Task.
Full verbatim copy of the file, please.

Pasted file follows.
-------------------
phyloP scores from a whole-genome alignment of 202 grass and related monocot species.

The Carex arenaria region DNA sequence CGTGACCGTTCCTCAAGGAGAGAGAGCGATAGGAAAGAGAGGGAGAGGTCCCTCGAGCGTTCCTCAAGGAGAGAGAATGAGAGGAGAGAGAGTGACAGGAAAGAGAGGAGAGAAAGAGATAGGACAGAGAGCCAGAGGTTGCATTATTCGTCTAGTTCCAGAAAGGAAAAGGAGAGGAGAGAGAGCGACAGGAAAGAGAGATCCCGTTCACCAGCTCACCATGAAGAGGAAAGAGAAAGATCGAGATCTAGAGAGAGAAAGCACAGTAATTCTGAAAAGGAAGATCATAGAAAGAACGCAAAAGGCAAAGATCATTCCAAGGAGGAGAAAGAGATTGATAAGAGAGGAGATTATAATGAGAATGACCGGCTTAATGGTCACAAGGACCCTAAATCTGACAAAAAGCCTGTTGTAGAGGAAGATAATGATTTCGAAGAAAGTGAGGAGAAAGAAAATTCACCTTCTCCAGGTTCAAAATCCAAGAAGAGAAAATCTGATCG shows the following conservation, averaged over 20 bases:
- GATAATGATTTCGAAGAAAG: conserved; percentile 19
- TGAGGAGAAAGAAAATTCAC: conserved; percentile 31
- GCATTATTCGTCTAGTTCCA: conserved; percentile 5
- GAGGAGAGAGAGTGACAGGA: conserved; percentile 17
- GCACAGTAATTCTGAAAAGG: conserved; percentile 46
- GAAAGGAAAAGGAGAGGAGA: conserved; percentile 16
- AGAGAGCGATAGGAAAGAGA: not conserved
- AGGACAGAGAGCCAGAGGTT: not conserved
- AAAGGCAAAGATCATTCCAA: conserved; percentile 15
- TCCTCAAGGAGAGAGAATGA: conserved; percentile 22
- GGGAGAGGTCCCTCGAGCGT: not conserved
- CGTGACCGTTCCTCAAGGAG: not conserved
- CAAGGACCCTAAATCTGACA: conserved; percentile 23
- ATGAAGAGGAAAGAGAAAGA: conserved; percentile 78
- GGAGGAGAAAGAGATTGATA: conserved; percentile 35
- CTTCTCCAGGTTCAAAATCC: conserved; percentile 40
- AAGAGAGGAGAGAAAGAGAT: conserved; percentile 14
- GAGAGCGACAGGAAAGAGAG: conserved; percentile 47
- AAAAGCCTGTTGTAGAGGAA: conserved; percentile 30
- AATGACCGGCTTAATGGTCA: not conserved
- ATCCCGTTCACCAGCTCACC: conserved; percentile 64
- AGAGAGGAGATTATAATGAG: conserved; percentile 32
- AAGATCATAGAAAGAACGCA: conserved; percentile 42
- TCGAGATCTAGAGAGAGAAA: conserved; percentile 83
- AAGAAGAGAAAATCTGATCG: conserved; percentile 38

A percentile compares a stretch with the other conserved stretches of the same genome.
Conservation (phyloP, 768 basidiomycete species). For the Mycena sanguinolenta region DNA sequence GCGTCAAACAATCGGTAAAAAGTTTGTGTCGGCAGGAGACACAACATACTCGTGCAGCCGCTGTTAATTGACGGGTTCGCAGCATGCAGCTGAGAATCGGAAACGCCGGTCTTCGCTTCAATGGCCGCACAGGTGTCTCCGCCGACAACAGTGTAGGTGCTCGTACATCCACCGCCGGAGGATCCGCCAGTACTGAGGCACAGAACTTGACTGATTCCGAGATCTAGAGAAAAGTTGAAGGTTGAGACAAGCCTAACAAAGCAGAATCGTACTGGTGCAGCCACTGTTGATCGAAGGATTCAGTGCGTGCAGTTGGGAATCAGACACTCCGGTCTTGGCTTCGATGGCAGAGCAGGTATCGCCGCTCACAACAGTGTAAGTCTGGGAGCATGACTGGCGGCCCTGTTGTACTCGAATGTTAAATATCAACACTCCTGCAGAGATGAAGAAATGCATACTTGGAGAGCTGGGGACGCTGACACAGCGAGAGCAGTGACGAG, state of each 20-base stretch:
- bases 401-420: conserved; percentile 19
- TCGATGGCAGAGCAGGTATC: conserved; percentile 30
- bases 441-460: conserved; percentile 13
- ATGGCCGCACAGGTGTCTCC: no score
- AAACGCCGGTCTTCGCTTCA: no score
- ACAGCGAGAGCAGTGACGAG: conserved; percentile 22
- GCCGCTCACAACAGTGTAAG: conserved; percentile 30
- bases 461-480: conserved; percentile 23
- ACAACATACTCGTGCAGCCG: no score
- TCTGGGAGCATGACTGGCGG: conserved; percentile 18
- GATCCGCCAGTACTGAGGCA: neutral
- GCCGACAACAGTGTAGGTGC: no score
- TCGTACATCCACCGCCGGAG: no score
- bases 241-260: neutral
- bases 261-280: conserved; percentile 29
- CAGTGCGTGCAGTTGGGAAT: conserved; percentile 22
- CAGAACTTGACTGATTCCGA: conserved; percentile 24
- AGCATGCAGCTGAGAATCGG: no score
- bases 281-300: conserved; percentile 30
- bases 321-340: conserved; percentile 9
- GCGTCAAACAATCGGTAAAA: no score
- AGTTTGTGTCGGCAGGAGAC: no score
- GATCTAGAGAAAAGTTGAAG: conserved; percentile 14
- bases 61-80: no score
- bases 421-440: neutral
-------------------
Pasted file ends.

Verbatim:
phyloP scores from a whole-genome alignment of 202 grass and related monocot species.

The Carex arenaria region DNA sequence CGTGACCGTTCCTCAAGGAGAGAGAGCGATAGGAAAGAGAGGGAGAGGTCCCTCGAGCGTTCCTCAAGGAGAGAGAATGAGAGGAGAGAGAGTGACAGGAAAGAGAGGAGAGAAAGAGATAGGACAGAGAGCCAGAGGTTGCATTATTCGTCTAGTTCCAGAAAGGAAAAGGAGAGGAGAGAGAGCGACAGGAAAGAGAGATCCCGTTCACCAGCTCACCATGAAGAGGAAAGAGAAAGATCGAGATCTAGAGAGAGAAAGCACAGTAATTCTGAAAAGGAAGATCATAGAAAGAACGCAAAAGGCAAAGATCATTCCAAGGAGGAGAAAGAGATTGATAAGAGAGGAGATTATAATGAGAATGACCGGCTTAATGGTCACAAGGACCCTAAATCTGACAAAAAGCCTGTTGTAGAGGAAGATAATGATTTCGAAGAAAGTGAGGAGAAAGAAAATTCACCTTCTCCAGGTTCAAAATCCAAGAAGAGAAAATCTGATCG shows the following conservation, averaged over 20 bases:
- GATAATGATTTCGAAGAAAG: conserved; percentile 19
- TGAGGAGAAAGAAAATTCAC: conserved; percentile 31
- GCATTATTCGTCTAGTTCCA: conserved; percentile 5
- GAGGAGAGAGAGTGACAGGA: conserved; percentile 17
- GCACAGTAATTCTGAAAAGG: conserved; percentile 46
- GAAAGGAAAAGGAGAGGAGA: conserved; percentile 16
- AGAGAGCGATAGGAAAGAGA: not conserved
- AGGACAGAGAGCCAGAGGTT: not conserved
- AAAGGCAAAGATCATTCCAA: conserved; percentile 15
- TCCTCAAGGAGAGAGAATGA: conserved; percentile 22
- GGGAGAGGTCCCTCGAGCGT: not conserved
- CGTGACCGTTCCTCAAGGAG: not conserved
- CAAGGACCCTAAATCTGACA: conserved; percentile 23
- ATGAAGAGGAAAGAGAAAGA: conserved; percentile 78
- GGAGGAGAAAGAGATTGATA: conserved; percentile 35
- CTTCTCCAGGTTCAAAATCC: conserved; percentile 40
- AAGAGAGGAGAGAAAGAGAT: conserved; percentile 14
- GAGAGCGACAGGAAAGAGAG: conserved; percentile 47
- AAAAGCCTGTTGTAGAGGAA: conserved; percentile 30
- AATGACCGGCTTAATGGTCA: not conserved
- ATCCCGTTCACCAGCTCACC: conserved; percentile 64
- AGAGAGGAGATTATAATGAG: conserved; percentile 32
- AAGATCATAGAAAGAACGCA: conserved; percentile 42
- TCGAGATCTAGAGAGAGAAA: conserved; percentile 83
- AAGAAGAGAAAATCTGATCG: conserved; percentile 38

A percentile compares a stretch with the other conserved stretches of the same genome.
Conservation (phyloP, 768 basidiomycete species). For the Mycena sanguinolenta region DNA sequence GCGTCAAACAATCGGTAAAAAGTTTGTGTCGGCAGGAGACACAACATACTCGTGCAGCCGCTGTTAATTGACGGGTTCGCAGCATGCAGCTGAGAATCGGAAACGCCGGTCTTCGCTTCAATGGCCGCACAGGTGTCTCCGCCGACAACAGTGTAGGTGCTCGTACATCCACCGCCGGAGGATCCGCCAGTACTGAGGCACAGAACTTGACTGATTCCGAGATCTAGAGAAAAGTTGAAGGTTGAGACAAGCCTAACAAAGCAGAATCGTACTGGTGCAGCCACTGTTGATCGAAGGATTCAGTGCGTGCAGTTGGGAATCAGACACTCCGGTCTTGGCTTCGATGGCAGAGCAGGTATCGCCGCTCACAACAGTGTAAGTCTGGGAGCATGACTGGCGGCCCTGTTGTACTCGAATGTTAAATATCAACACTCCTGCAGAGATGAAGAAATGCATACTTGGAGAGCTGGGGACGCTGACACAGCGAGAGCAGTGACGAG, state of each 20-base stretch:
- bases 401-420: conserved; percentile 19
- TCGATGGCAGAGCAGGTATC: conserved; percentile 30
- bases 441-460: conserved; percentile 13
- ATGGCCGCACAGGTGTCTCC: no score
- AAACGCCGGTCTTCGCTTCA: no score
- ACAGCGAGAGCAGTGACGAG: conserved; percentile 22
- GCCGCTCACAACAGTGTAAG: conserved; percentile 30
- bases 461-480: conserved; percentile 23
- ACAACATACTCGTGCAGCCG: no score
- TCTGGGAGCATGACTGGCGG: conserved; percentile 18
- GATCCGCCAGTACTGAGGCA: neutral
- GCCGACAACAGTGTAGGTGC: no score
- TCGTACATCCACCGCCGGAG: no score
- bases 241-260: neutral
- bases 261-280: conserved; percentile 29
- CAGTGCGTGCAGTTGGGAAT: conserved; percentile 22
- CAGAACTTGACTGATTCCGA: conserved; percentile 24
- AGCATGCAGCTGAGAATCGG: no score
- bases 281-300: conserved; percentile 30
- bases 321-340: conserved; percentile 9
- GCGTCAAACAATCGGTAAAA: no score
- AGTTTGTGTCGGCAGGAGAC: no score
- GATCTAGAGAAAAGTTGAAG: conserved; percentile 14
- bases 61-80: no score
- bases 421-440: neutral